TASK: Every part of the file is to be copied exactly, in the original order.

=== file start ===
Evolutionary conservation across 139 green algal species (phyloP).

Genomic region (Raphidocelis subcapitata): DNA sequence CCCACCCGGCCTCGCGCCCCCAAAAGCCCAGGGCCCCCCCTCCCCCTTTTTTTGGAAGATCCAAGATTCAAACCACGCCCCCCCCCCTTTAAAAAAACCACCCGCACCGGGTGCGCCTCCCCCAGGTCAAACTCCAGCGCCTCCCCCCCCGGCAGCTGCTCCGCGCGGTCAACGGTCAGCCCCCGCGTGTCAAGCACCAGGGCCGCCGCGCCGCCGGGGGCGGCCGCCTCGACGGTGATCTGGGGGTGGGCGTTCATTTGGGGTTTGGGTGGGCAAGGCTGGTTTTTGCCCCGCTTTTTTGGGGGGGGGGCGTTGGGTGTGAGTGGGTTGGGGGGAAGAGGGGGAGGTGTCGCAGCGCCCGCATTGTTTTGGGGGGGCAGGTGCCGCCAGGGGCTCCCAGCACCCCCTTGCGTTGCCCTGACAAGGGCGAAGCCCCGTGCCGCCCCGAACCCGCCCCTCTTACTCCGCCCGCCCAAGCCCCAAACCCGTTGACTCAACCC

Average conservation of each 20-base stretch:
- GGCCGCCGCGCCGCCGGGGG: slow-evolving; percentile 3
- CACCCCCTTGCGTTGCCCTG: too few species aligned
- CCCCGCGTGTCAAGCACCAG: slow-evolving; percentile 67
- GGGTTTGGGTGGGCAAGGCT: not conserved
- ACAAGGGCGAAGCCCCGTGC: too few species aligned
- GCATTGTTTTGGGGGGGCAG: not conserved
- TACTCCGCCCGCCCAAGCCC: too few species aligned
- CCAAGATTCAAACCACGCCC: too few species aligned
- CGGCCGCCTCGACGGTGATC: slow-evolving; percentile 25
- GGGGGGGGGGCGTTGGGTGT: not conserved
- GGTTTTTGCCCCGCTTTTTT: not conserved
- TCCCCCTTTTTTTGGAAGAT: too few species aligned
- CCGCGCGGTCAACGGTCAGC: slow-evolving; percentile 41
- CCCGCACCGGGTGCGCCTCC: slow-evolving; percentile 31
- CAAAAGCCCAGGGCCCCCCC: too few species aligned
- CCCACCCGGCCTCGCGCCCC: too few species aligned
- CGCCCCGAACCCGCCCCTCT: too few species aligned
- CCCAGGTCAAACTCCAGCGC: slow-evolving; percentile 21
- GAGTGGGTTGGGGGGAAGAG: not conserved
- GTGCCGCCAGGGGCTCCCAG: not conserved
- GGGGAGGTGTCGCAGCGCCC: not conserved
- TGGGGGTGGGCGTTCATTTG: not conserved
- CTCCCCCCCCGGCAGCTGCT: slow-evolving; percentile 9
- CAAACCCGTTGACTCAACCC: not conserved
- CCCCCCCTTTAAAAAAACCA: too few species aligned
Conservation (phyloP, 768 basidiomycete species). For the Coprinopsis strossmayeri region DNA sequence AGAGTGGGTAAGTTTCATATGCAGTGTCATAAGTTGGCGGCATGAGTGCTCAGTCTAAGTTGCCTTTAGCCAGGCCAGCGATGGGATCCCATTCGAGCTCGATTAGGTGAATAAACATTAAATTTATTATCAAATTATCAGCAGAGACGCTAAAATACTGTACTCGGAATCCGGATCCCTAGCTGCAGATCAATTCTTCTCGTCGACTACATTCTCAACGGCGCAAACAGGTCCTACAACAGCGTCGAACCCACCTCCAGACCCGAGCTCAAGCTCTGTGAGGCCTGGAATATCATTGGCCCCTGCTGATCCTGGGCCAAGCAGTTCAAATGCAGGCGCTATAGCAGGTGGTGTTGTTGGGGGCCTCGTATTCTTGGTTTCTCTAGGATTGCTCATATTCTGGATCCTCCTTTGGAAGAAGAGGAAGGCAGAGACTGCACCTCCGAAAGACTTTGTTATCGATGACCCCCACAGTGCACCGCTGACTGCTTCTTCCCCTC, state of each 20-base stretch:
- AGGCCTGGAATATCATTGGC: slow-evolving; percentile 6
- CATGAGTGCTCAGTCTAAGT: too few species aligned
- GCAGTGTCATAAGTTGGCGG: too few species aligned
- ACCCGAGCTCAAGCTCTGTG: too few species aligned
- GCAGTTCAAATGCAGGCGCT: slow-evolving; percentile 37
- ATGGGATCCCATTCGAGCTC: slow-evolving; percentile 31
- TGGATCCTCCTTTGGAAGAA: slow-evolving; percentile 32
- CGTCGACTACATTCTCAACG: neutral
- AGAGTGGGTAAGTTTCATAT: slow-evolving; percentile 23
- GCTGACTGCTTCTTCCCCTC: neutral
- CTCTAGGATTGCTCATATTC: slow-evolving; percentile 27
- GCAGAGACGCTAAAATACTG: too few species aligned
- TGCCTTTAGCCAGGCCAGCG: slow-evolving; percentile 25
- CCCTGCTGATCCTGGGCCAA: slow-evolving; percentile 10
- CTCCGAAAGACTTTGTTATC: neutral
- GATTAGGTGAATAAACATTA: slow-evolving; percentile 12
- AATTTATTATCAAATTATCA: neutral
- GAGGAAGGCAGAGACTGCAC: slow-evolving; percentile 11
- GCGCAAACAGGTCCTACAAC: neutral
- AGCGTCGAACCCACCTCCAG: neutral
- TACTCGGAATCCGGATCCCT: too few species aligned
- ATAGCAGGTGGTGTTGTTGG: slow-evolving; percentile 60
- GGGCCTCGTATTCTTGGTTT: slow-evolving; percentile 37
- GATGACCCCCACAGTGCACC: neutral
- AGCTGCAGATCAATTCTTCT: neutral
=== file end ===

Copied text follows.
Evolutionary conservation across 139 green algal species (phyloP).

Genomic region (Raphidocelis subcapitata): DNA sequence CCCACCCGGCCTCGCGCCCCCAAAAGCCCAGGGCCCCCCCTCCCCCTTTTTTTGGAAGATCCAAGATTCAAACCACGCCCCCCCCCCTTTAAAAAAACCACCCGCACCGGGTGCGCCTCCCCCAGGTCAAACTCCAGCGCCTCCCCCCCCGGCAGCTGCTCCGCGCGGTCAACGGTCAGCCCCCGCGTGTCAAGCACCAGGGCCGCCGCGCCGCCGGGGGCGGCCGCCTCGACGGTGATCTGGGGGTGGGCGTTCATTTGGGGTTTGGGTGGGCAAGGCTGGTTTTTGCCCCGCTTTTTTGGGGGGGGGGCGTTGGGTGTGAGTGGGTTGGGGGGAAGAGGGGGAGGTGTCGCAGCGCCCGCATTGTTTTGGGGGGGCAGGTGCCGCCAGGGGCTCCCAGCACCCCCTTGCGTTGCCCTGACAAGGGCGAAGCCCCGTGCCGCCCCGAACCCGCCCCTCTTACTCCGCCCGCCCAAGCCCCAAACCCGTTGACTCAACCC

Average conservation of each 20-base stretch:
- GGCCGCCGCGCCGCCGGGGG: slow-evolving; percentile 3
- CACCCCCTTGCGTTGCCCTG: too few species aligned
- CCCCGCGTGTCAAGCACCAG: slow-evolving; percentile 67
- GGGTTTGGGTGGGCAAGGCT: not conserved
- ACAAGGGCGAAGCCCCGTGC: too few species aligned
- GCATTGTTTTGGGGGGGCAG: not conserved
- TACTCCGCCCGCCCAAGCCC: too few species aligned
- CCAAGATTCAAACCACGCCC: too few species aligned
- CGGCCGCCTCGACGGTGATC: slow-evolving; percentile 25
- GGGGGGGGGGCGTTGGGTGT: not conserved
- GGTTTTTGCCCCGCTTTTTT: not conserved
- TCCCCCTTTTTTTGGAAGAT: too few species aligned
- CCGCGCGGTCAACGGTCAGC: slow-evolving; percentile 41
- CCCGCACCGGGTGCGCCTCC: slow-evolving; percentile 31
- CAAAAGCCCAGGGCCCCCCC: too few species aligned
- CCCACCCGGCCTCGCGCCCC: too few species aligned
- CGCCCCGAACCCGCCCCTCT: too few species aligned
- CCCAGGTCAAACTCCAGCGC: slow-evolving; percentile 21
- GAGTGGGTTGGGGGGAAGAG: not conserved
- GTGCCGCCAGGGGCTCCCAG: not conserved
- GGGGAGGTGTCGCAGCGCCC: not conserved
- TGGGGGTGGGCGTTCATTTG: not conserved
- CTCCCCCCCCGGCAGCTGCT: slow-evolving; percentile 9
- CAAACCCGTTGACTCAACCC: not conserved
- CCCCCCCTTTAAAAAAACCA: too few species aligned
Conservation (phyloP, 768 basidiomycete species). For the Coprinopsis strossmayeri region DNA sequence AGAGTGGGTAAGTTTCATATGCAGTGTCATAAGTTGGCGGCATGAGTGCTCAGTCTAAGTTGCCTTTAGCCAGGCCAGCGATGGGATCCCATTCGAGCTCGATTAGGTGAATAAACATTAAATTTATTATCAAATTATCAGCAGAGACGCTAAAATACTGTACTCGGAATCCGGATCCCTAGCTGCAGATCAATTCTTCTCGTCGACTACATTCTCAACGGCGCAAACAGGTCCTACAACAGCGTCGAACCCACCTCCAGACCCGAGCTCAAGCTCTGTGAGGCCTGGAATATCATTGGCCCCTGCTGATCCTGGGCCAAGCAGTTCAAATGCAGGCGCTATAGCAGGTGGTGTTGTTGGGGGCCTCGTATTCTTGGTTTCTCTAGGATTGCTCATATTCTGGATCCTCCTTTGGAAGAAGAGGAAGGCAGAGACTGCACCTCCGAAAGACTTTGTTATCGATGACCCCCACAGTGCACCGCTGACTGCTTCTTCCCCTC, state of each 20-base stretch:
- AGGCCTGGAATATCATTGGC: slow-evolving; percentile 6
- CATGAGTGCTCAGTCTAAGT: too few species aligned
- GCAGTGTCATAAGTTGGCGG: too few species aligned
- ACCCGAGCTCAAGCTCTGTG: too few species aligned
- GCAGTTCAAATGCAGGCGCT: slow-evolving; percentile 37
- ATGGGATCCCATTCGAGCTC: slow-evolving; percentile 31
- TGGATCCTCCTTTGGAAGAA: slow-evolving; percentile 32
- CGTCGACTACATTCTCAACG: neutral
- AGAGTGGGTAAGTTTCATAT: slow-evolving; percentile 23
- GCTGACTGCTTCTTCCCCTC: neutral
- CTCTAGGATTGCTCATATTC: slow-evolving; percentile 27
- GCAGAGACGCTAAAATACTG: too few species aligned
- TGCCTTTAGCCAGGCCAGCG: slow-evolving; percentile 25
- CCCTGCTGATCCTGGGCCAA: slow-evolving; percentile 10
- CTCCGAAAGACTTTGTTATC: neutral
- GATTAGGTGAATAAACATTA: slow-evolving; percentile 12
- AATTTATTATCAAATTATCA: neutral
- GAGGAAGGCAGAGACTGCAC: slow-evolving; percentile 11
- GCGCAAACAGGTCCTACAAC: neutral
- AGCGTCGAACCCACCTCCAG: neutral
- TACTCGGAATCCGGATCCCT: too few species aligned
- ATAGCAGGTGGTGTTGTTGG: slow-evolving; percentile 60
- GGGCCTCGTATTCTTGGTTT: slow-evolving; percentile 37
- GATGACCCCCACAGTGCACC: neutral
- AGCTGCAGATCAATTCTTCT: neutral